Medical professionals, advocacy groups and mayors across Maine warn that new opioid treatment rules proposed by Republican Gov. Paul LePage's administration would shutter methadone clinics and discourage treatment at a time when the state's opioid crisis is at its peak.
Maine saw 278 overdose deaths last year, up from 174 in 2013. About 4,000 Mainers currently receive addiction care at opioid treatment programs.
The proposed MaineCare rules would require medication-assisted treatment facilities to regularly talk to patients about withdrawing from medication and increase counseling requirements to one hour a week during the first stage of treatment. The rules would also limit initial medication levels for MaineCare patients to 40 milligrams, though state and federal law allows physicians to establish higher dosage levels, if needed.
Charles Zelnick, a Stonington doctor, in public comments called addiction treatment "one of the most rewarding aspects" of his practice.
But Zelnick wrote that amidst an "epidemic," Maine doesn't "need more regulations or barriers on an already highly controlled practice."
LePage and public health experts agree that counseling and proper oversight of treatment is an important part of an addicted person's recovery. But the state is reviewing 14 public comments from groups and doctors who described the LePage administration's new rules as unfunded mandates that clash with existing regulations, lack evidence and create barriers to treatment.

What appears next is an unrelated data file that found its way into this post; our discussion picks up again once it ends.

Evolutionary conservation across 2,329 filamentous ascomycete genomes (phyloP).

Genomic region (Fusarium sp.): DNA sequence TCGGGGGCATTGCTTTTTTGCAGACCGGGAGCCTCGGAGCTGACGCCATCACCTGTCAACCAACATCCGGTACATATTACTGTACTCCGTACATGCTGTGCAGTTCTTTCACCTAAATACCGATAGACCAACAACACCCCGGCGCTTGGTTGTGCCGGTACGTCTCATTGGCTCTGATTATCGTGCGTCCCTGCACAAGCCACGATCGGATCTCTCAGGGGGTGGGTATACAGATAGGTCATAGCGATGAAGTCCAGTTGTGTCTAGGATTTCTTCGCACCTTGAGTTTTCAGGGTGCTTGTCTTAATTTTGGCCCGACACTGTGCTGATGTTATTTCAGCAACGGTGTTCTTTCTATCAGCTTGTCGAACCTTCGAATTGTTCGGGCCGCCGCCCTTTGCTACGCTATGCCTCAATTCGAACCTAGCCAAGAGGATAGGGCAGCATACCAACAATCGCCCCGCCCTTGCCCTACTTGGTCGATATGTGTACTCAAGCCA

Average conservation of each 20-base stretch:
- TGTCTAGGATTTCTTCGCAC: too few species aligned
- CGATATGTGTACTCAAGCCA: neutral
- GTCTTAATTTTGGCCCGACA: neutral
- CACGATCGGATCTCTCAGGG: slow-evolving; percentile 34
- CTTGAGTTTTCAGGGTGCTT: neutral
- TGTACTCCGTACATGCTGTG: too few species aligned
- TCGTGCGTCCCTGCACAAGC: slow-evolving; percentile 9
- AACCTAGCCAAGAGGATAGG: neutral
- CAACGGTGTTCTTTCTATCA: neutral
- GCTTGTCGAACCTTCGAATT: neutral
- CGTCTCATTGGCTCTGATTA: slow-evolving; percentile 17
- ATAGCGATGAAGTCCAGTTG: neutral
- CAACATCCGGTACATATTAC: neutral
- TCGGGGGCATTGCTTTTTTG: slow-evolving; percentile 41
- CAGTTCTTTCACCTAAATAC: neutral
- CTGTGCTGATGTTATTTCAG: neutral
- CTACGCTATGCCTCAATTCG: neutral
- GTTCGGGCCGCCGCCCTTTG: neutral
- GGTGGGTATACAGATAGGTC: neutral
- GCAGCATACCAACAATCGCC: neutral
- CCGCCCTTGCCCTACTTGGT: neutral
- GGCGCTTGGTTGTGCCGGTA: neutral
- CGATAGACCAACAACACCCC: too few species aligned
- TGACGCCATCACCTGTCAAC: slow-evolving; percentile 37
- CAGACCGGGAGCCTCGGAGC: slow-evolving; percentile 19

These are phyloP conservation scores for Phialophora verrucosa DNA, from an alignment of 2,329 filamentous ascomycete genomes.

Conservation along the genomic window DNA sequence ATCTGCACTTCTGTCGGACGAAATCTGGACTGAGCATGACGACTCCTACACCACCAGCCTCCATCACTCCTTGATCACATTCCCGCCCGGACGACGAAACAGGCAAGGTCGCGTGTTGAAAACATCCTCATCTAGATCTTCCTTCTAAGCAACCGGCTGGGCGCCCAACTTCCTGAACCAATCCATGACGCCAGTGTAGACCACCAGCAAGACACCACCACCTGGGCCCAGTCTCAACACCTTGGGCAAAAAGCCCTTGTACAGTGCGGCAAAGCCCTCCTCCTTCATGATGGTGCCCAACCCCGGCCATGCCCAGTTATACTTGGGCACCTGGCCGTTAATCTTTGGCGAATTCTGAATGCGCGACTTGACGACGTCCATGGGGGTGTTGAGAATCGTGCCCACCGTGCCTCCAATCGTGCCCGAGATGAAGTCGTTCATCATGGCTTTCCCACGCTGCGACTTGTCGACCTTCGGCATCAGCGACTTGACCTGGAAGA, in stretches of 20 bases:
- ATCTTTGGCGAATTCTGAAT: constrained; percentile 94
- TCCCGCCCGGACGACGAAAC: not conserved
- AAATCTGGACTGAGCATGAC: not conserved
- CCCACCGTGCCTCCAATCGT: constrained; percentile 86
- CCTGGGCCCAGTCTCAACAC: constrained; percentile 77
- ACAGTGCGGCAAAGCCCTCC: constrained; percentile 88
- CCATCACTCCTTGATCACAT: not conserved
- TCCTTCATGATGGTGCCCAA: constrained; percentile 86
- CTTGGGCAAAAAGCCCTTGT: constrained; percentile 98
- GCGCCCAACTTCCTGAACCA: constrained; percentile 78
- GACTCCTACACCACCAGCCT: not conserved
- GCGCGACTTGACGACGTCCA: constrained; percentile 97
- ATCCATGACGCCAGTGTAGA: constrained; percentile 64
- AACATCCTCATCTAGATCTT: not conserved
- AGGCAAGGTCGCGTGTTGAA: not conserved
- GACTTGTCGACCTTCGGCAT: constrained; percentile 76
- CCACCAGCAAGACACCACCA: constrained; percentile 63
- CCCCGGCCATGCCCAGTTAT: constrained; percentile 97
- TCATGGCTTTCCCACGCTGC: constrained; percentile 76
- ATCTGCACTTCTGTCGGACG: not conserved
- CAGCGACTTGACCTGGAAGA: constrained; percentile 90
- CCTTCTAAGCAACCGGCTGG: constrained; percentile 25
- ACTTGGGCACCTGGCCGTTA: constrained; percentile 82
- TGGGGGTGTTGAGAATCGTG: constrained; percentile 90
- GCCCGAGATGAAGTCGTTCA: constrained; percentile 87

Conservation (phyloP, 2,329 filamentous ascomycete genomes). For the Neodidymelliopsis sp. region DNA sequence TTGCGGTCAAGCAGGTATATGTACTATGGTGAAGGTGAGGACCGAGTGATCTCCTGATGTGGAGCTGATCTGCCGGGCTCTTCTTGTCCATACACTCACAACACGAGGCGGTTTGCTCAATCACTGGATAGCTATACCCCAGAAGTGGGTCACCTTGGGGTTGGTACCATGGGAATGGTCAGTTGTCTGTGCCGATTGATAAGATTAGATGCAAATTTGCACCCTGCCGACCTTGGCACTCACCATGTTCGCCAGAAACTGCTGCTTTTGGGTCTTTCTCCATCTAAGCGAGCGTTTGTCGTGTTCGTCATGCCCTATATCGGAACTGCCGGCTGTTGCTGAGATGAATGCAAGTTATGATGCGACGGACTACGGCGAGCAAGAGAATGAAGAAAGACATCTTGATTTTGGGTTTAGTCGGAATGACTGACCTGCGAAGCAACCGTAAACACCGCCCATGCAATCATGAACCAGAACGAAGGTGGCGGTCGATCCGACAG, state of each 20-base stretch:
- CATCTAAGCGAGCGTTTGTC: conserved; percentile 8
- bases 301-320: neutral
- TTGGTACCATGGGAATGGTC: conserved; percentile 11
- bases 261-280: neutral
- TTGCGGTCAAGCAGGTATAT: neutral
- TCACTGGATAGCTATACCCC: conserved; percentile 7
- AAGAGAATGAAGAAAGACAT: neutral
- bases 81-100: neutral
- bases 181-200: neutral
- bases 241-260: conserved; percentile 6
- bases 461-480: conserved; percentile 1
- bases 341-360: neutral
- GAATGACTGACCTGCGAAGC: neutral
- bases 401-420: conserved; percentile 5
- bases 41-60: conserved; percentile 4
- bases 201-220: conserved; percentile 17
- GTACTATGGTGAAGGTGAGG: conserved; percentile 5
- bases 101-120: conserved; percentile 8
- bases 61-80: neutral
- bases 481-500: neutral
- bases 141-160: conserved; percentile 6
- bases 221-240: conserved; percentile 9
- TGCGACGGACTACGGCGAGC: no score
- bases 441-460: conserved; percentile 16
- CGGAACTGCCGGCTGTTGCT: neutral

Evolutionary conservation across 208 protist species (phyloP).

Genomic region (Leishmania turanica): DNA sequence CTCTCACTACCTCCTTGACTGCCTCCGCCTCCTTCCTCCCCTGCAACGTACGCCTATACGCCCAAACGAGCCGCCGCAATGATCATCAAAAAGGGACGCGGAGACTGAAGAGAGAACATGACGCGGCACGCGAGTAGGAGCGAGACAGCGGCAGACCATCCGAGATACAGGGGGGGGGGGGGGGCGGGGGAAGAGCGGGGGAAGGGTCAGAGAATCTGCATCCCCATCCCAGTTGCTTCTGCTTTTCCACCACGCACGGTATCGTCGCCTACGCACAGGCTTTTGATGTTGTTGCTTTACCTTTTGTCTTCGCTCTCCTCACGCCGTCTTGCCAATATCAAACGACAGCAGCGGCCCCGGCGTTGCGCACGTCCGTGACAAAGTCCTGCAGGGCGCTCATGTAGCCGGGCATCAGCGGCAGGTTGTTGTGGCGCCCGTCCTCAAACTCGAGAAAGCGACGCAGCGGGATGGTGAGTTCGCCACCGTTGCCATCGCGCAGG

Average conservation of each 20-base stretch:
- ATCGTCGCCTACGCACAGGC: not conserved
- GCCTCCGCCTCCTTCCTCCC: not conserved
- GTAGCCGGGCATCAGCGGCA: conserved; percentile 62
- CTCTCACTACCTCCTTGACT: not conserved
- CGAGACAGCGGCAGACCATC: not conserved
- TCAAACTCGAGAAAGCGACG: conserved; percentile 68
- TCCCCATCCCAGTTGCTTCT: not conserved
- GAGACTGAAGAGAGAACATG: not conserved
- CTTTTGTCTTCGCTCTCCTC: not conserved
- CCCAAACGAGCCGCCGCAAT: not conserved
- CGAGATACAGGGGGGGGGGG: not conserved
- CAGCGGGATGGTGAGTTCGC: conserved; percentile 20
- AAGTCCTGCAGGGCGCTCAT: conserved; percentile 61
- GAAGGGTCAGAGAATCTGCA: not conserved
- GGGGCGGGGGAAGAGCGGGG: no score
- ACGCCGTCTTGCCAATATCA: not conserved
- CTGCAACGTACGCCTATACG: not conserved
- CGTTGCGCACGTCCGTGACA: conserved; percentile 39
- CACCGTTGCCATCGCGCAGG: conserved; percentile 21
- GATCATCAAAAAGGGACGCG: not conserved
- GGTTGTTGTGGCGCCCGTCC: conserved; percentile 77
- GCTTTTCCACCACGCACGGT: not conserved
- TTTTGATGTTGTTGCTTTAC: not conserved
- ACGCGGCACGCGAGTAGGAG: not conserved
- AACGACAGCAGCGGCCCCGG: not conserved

LePage has said he wants to shut down such methadone clinics, which he's claimed don't provide adequate counseling. His spokeswoman, Adrienne Bennett, said LePage wasn't available for an interview Friday.
A 1996 U.S. District Court ruling found Maine's Medicaid program is federally obligated to provide methadone treatment and transportation to methadone clinics. Several Maine advocacy groups wrote that Maine's proposed rules violate such law.
MaineCare reimbursement for outpatient methadone treatment decreased in 2010 and again in 2012 to a weekly rate of $60 - the lowest in the nation.
Republican Sen. David Woodsome, of North Waterboro, unsuccessfully introduced a bill this year to increase the reimbursement rate. Woodsome wrote the rules could increase a patient's risk of relapse, and called on the state to suspend rule making.
Groups like the American Society of Addiction Medicine want Maine to either increase the reimbursement rate or continue a waiver program that has helped clinics meet counseling requirements. Dan Coffey, president of Acadia Healthcare in Bangor, wrote that low reimbursement rates led Acadia Healthcare to reduce its counseling services and methadone patient load.
Bennett didn't say whether LePage supports increased reimbursement. In an email, she said the rules increase clinics' focus on treatment and counseling, which LePage has called for.
Zelnick wrote that for a while, he was the only Hancock County doctor prescribing suboxone, an opiate addiction drug less potent than methadone. Zelnick said his patients must see counselors either off-site or at his office, which provides counseling one day a week.
Bennett said that suboxone treatment can get patients into primary-care settings that, unlike clinics, are required under federal law to report prescription data. Such reporting can prevent potentially fatal mixing of anti-opiate medications, she said.
But Zelnick said even though the proposed rules let methadone clinics stay open six days a week rather than seven, it would also apply to offices like his.
Such an "undue burden" could discourage more doctors from treating opioid dependence, Zelnick said.